The war continues in fits and starts for more than twenty years. Neither side establishes a clear advantage until, from 414, the Persians intervene on the Spartan side. By 404 the Athenian fleet has been destroyed, and a punitive peace treaty is imposed on Athens. Sparta is once again the undisputed leader of the Greek city-states.
For more than a century Greece has been torn by lethal squabbles as cities change sides, betray treaties, make surprise attacks on each other, impose new forms of government or encourage treachery. The Greek invention of politics seems like the poison in the brew. This has been a century of political intrigue elevated to the status of war.
Sparta, from 404 BC, has the opportunity and the strength to impose some sort of unity on Greece, but her hidebound social structure is ill-equipped to provide the necessary leadership.
Instead Athens recovers sufficient prestige to put together, in 377, a revised version of the Delian League. This alliance proves strong enough to defeat the Spartan navy off Naxos in 376. A few years later the Spartan army receives a terminal blow when overwhelmed by a smaller number of Thebans, thanks to the revolutionary tactics of Epaminondas, at Leuctra in 371. In 369 Epaminondas liberates Messenia, the neighbouring territory long exploited by the Spartans and the basis of much of Sparta’s strength.
A slow decline: from the 4th century BC
In the mid-4th century Sparta offers no resistance to the Macedonian invaders. Alone among the Greek city-states, she is allowed to maintain a sulky independence.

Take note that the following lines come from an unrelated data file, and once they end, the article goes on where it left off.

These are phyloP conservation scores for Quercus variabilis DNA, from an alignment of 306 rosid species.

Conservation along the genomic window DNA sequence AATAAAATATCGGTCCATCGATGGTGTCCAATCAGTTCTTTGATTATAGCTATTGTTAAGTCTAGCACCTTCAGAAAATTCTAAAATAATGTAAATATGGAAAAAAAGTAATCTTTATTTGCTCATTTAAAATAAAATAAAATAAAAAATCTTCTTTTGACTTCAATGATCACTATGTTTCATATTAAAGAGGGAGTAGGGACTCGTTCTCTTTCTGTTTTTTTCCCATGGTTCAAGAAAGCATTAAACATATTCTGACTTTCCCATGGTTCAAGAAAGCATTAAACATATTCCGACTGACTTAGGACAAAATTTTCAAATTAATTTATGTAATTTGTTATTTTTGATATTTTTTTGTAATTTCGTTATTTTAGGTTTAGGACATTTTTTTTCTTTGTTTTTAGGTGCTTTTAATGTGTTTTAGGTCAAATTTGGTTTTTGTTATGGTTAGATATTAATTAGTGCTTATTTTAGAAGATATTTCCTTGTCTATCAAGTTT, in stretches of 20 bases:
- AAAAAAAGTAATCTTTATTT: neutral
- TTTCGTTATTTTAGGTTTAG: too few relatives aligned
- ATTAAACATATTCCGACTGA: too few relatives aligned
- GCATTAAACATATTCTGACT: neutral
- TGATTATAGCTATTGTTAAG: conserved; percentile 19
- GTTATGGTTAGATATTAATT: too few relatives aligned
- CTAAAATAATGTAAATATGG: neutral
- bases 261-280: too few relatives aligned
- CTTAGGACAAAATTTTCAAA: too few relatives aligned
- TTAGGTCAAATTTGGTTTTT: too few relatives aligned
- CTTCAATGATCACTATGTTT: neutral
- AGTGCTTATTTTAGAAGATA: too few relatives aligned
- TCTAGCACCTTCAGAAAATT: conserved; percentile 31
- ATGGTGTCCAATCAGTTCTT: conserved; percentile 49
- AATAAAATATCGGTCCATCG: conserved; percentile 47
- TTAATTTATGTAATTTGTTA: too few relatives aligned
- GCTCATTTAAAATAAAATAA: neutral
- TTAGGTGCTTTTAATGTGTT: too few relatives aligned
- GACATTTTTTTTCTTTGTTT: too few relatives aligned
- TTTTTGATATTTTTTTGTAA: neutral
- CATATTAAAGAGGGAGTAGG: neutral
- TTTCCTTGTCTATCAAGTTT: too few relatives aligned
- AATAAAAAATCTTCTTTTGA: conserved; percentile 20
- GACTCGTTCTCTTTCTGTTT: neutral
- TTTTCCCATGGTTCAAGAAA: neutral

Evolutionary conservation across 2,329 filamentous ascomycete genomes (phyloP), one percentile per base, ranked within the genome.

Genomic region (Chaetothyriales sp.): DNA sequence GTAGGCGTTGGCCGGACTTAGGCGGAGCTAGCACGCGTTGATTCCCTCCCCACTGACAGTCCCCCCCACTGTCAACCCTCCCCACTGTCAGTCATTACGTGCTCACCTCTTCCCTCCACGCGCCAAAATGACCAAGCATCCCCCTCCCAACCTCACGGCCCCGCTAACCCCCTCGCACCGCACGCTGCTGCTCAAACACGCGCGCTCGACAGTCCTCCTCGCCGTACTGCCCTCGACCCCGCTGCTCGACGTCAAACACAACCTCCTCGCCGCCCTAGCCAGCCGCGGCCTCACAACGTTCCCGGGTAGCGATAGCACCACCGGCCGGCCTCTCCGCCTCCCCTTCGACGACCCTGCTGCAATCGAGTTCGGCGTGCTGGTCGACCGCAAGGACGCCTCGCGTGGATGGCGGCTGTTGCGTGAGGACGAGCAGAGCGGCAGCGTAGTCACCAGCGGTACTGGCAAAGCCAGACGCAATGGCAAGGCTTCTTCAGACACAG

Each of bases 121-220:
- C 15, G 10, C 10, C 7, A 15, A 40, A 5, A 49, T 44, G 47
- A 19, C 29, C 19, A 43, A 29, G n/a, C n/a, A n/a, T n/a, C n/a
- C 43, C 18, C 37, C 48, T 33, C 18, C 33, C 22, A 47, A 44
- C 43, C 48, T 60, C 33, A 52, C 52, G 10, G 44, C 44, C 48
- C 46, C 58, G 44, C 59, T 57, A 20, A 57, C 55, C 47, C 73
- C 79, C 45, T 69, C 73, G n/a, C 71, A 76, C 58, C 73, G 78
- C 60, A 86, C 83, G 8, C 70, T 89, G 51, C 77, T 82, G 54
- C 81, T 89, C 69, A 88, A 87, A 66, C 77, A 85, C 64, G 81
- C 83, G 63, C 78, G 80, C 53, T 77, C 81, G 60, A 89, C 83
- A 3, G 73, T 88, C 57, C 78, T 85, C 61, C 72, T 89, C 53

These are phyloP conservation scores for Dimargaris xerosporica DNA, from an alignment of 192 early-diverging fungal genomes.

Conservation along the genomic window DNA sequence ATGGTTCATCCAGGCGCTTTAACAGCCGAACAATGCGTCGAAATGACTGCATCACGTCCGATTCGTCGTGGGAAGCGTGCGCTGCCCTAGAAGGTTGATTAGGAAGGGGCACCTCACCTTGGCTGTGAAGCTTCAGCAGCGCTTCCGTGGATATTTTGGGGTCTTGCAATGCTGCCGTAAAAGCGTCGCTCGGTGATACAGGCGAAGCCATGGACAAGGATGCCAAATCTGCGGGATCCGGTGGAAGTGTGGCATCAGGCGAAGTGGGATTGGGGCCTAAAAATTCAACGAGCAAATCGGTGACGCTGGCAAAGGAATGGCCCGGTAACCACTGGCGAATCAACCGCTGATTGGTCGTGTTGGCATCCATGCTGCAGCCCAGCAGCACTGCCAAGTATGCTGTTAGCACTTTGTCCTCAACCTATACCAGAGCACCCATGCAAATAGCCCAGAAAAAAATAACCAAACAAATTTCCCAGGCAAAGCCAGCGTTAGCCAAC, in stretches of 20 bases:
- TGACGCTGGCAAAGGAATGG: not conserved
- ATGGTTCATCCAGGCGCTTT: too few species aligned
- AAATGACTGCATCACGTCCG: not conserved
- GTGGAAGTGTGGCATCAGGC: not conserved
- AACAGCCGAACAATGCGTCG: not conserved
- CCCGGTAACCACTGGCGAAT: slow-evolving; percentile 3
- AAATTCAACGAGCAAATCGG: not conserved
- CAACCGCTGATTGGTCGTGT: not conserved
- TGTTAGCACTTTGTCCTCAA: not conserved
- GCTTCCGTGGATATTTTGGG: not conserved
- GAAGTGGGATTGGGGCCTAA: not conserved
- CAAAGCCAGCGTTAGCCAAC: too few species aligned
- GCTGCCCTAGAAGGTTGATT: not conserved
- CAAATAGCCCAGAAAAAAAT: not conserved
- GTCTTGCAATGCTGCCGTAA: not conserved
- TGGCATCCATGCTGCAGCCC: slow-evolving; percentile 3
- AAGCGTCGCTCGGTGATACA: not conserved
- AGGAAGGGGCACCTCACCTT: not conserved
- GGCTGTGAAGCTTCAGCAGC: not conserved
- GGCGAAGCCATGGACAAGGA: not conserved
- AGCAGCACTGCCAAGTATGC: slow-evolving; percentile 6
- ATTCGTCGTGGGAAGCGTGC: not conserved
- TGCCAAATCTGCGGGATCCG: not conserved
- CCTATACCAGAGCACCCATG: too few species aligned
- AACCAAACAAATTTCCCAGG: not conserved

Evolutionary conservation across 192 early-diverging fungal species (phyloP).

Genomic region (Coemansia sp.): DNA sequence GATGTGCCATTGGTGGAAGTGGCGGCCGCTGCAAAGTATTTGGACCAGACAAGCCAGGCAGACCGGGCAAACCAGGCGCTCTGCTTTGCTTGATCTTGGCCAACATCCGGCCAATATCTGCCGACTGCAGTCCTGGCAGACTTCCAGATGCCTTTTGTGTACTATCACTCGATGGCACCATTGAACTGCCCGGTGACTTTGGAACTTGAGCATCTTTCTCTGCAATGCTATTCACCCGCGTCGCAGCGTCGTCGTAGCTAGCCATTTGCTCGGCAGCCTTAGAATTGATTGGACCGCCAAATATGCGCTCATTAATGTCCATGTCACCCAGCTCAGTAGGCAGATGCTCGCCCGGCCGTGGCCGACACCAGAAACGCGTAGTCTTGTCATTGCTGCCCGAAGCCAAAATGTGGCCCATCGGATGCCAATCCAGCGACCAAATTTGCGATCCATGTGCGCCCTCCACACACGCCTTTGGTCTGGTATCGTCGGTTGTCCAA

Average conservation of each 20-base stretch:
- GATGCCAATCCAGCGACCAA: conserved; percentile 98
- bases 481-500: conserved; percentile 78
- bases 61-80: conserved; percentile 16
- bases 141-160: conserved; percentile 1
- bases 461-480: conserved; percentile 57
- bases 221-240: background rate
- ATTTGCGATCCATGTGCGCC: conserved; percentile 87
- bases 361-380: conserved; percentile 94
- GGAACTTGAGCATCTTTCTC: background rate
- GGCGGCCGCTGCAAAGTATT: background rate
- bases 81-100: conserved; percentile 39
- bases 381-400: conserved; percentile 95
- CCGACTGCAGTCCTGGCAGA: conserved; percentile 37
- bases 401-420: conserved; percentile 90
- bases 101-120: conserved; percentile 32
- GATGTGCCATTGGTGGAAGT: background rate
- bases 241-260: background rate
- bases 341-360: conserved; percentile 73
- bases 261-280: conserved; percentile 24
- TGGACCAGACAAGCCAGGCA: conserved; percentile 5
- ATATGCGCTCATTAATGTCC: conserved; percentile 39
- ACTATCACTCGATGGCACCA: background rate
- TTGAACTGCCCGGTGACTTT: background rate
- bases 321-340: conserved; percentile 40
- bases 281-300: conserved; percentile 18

Sparta remains technically a free city through most of the Macedonian era and even into the Roman empire. The traditional political system, associated with the name of Lycurgus, lasts until 188 BC – though increasingly seen as a curiosity. The rigorous training of young men even survives as a tourist attraction in the Roman empire. An ordeal by flogging is one of the Spartan customs which can be viewed in the temple of Artemis.
Almost no trace survives today of ancient Sparta. Unlike the cultured Athenians, these brisk military men set little store by fine buildings. They were proud that their city was defended by men rather than masonry. The site of the temple of Artemis can be still be identified, but only because the Romans build a theatre there.
The location of Sparta has remained in almost continuous use. In the Middle Ages a magnificent Byzantine city develops on a hill three miles away, at Mistra. The present town of Sparta, with about 10,000 inhabitants, was built in 1834 as a gesture of pride in the new independence of Greece.